NYPL Unveils Controversial Renovation Plans

It’s been almost a year since the New York Public Library announced plans to renovate the historic space on 5th Avenue in Manhattan. But until last month, they still hadn’t released any design plans to the public. Now those plans have been released, and it’s stirring up controversy.

According to The New York Times, the $300 million renovation includes plans to replace the stack space with shelf space, sitting areas, and desks, while allowing people to view Bryant Park from inside the library for the first time since 1911. The initial plan was to move the iconic stacks to a storage facility in New Jersey, thus stirring part of the controversy. But those plans have since been scrapped; thanks to another $8 million acquired by the library, the majority of the stacks will move underground and remain on site.

The plan also calls for a consolidation of some of its other branches, which will save money and allow the library to enhance the flagship location, by adding more books, operating hours, and librarians.

Second-floor offices and storage rooms will be turned into a work space, children’s room, teen center, and education center. The renovation is expected to be completed by 2018.

While library officials say this is a positive way to modernize the century-old staple, others are upset that any part of the famous building is being changed.

I’m personally a huge fan of the New York Public Library, but don’t have a problem with the changes, especially if it means saving money, offering more space for education and scholarly work, and will add hours, books, and job opportunities. What do you guys think?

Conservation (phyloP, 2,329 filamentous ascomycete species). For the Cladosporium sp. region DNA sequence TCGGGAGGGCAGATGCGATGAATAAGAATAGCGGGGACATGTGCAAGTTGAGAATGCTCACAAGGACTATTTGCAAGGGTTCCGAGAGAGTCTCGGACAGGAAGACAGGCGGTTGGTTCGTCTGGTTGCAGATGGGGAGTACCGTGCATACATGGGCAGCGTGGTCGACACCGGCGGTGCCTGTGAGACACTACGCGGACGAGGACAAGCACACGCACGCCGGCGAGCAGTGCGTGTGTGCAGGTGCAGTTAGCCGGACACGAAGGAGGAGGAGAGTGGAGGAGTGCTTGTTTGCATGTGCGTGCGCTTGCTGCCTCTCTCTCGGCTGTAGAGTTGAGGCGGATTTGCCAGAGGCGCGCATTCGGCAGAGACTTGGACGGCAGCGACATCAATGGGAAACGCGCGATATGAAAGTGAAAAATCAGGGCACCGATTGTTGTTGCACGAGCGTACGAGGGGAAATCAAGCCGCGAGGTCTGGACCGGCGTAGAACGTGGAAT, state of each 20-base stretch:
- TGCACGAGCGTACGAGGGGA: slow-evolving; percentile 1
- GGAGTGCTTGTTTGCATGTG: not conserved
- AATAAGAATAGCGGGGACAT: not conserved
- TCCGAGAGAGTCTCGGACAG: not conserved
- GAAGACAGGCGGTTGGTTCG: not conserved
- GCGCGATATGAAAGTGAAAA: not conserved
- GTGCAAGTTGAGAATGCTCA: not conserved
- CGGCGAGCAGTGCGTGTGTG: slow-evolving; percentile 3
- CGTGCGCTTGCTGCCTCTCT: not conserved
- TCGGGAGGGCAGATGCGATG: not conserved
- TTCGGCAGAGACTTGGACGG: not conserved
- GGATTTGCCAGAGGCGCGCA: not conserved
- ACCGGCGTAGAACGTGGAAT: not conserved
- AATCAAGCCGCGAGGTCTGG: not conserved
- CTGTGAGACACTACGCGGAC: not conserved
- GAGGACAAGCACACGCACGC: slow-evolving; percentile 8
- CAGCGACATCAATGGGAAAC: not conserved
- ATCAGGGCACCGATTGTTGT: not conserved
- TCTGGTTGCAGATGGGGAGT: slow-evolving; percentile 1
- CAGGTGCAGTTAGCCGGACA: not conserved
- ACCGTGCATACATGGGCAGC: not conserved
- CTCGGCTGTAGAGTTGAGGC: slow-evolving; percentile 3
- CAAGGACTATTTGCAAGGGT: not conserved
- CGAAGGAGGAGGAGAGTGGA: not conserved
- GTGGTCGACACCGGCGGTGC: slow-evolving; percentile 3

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2 responses to “NYPL Unveils Controversial Renovation Plans

  1. Pingback: Top 5 Blog Posts {Dec. 31 – Jan. 4} | Julie's Chick Lit

  2. I think if places don’t evolve, they die. And the article even cites the fact that the library has changed in the past, since the view of Bryant Park wasn’t obscured since 1911.

    I’m glad that the stacks won’t be removed from the premises. I think that would have been a bad idea. But moving them underground seems like a good compromise, particularly if they aren’t being used sufficiently. And children’s and teen spaces sound like wonderful additions.

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